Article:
It's hard to exist for 200 million years on the planet without picking up a few important life lessons along the way -- like knowing when to take things slow. Henry and Mildred are two elderly tuartaras, a lizard-like species that has remained virtually unchanged since dinosaurs roamed the Earth, and they decided to wait a while to start a family, a long, long while. After a romance stretching over four decades, the 111-year-old male and 80 year-old female stunned the world by finally making babies. Now their reptilian romance has inspired a film -- proving that even old cold-blooded animals can still get hot.When the elderly reptiles first mated after a long period of abstinence back in 2008, news of their successful reproduction made them instant celebrities. And, for a pair of filmmakers from New Zealand, the extendo-romance between Henry and Mildred seemed like the perfect centerpiece for a documentary on the fascinating, yet little known tuartara species.
Love in Cold Blood, a film by Carla Braun-Elwert and Jane Adcroft, tells the tale of the two elderly tuartara, residents at Southland Museum in Invercargill, New Zealand, and their romance decades in the making.
The two tuatara had been paired together several times over the years by the museum's staff, but the spark of passion seemed to be lacking. A tumor was found on Henry that may have been slowing down his functioning -- but he was apparently renewed after a surgery was performed to fix him.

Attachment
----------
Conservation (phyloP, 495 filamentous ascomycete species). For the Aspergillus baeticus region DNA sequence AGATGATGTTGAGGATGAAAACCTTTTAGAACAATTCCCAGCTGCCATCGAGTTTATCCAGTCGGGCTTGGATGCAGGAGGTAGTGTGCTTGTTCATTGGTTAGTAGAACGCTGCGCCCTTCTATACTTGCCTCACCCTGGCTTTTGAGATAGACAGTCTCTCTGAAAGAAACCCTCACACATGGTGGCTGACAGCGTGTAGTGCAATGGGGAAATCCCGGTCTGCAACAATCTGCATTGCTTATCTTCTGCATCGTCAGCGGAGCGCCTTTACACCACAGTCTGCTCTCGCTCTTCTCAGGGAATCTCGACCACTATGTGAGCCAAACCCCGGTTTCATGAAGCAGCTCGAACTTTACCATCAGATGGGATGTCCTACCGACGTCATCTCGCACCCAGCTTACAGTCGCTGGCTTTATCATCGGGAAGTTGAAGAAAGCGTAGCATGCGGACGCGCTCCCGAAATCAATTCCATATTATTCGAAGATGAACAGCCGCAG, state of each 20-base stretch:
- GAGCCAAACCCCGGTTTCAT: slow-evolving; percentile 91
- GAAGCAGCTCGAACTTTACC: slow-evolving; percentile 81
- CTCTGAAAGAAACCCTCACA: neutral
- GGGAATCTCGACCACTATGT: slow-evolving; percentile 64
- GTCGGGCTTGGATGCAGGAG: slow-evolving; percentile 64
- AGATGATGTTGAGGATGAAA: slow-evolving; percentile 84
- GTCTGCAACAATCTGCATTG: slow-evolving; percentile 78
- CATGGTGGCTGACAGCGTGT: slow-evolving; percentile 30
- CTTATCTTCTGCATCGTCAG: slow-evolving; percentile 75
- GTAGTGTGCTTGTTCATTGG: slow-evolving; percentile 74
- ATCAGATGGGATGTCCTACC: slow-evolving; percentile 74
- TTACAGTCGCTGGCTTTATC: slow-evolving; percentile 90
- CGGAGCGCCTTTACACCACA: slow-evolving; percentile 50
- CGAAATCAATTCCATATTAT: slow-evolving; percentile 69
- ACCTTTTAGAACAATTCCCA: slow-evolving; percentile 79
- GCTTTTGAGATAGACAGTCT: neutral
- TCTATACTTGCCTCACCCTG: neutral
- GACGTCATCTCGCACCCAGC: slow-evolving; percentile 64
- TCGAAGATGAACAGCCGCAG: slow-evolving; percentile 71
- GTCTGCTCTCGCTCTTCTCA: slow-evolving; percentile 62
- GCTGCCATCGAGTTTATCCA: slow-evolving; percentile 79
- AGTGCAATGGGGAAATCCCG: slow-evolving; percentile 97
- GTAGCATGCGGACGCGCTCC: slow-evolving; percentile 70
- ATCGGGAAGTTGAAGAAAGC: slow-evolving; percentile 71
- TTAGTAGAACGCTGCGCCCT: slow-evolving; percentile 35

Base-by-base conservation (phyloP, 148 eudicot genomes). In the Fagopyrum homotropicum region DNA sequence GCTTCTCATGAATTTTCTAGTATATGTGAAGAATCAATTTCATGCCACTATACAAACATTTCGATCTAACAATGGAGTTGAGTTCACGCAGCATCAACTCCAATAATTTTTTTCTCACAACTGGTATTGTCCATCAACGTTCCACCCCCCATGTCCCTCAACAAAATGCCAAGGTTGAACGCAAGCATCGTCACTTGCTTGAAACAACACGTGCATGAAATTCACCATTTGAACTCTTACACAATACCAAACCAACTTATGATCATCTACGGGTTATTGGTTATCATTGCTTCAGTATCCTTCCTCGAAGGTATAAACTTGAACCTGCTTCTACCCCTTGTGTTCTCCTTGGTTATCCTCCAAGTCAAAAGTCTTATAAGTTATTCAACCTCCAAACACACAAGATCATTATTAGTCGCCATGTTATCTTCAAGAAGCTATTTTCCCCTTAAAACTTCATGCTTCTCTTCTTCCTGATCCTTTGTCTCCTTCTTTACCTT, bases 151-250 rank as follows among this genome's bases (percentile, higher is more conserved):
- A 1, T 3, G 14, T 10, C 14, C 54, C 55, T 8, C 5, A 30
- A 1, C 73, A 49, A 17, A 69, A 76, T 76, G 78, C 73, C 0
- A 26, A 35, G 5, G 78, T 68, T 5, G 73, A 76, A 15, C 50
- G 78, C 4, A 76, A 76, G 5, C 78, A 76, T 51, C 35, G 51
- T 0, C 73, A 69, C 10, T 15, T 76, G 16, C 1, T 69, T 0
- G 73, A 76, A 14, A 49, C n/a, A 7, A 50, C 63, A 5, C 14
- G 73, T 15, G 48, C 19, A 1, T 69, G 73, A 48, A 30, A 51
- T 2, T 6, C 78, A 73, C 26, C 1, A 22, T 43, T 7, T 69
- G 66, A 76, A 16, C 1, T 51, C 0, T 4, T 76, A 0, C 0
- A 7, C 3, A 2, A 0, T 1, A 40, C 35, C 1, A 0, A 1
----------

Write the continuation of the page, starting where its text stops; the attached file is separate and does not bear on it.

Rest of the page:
From the film's Web site:
To cut a long story short, Henry had an operation to his vital parts, and got his mojo back in 2002. Then, late one afternoon in April 2008, for the first time, Henry was found atop Mildred in their enclosure- to the great delight of the Museum curator and staff. This event made headlines all over the world- read some of the news explosion here.
Six months later, Mildred had laid eleven eggs... and roughly two hundred days after that, eleven precious little tuatara hatched into this world. Go Mildred!
Although the film premiered in New Zealand last year, it is has been gaining a wider audience around the world recently. The film was awarded best newcomer, merit for narration and merit for script at the International Wildlife Film Festival, and garnered awards from the Reel Earth Environmental Film Festival, Best New Zealand Film and Best Emerging Filmmakers awards.
Check out the film's trailer below:
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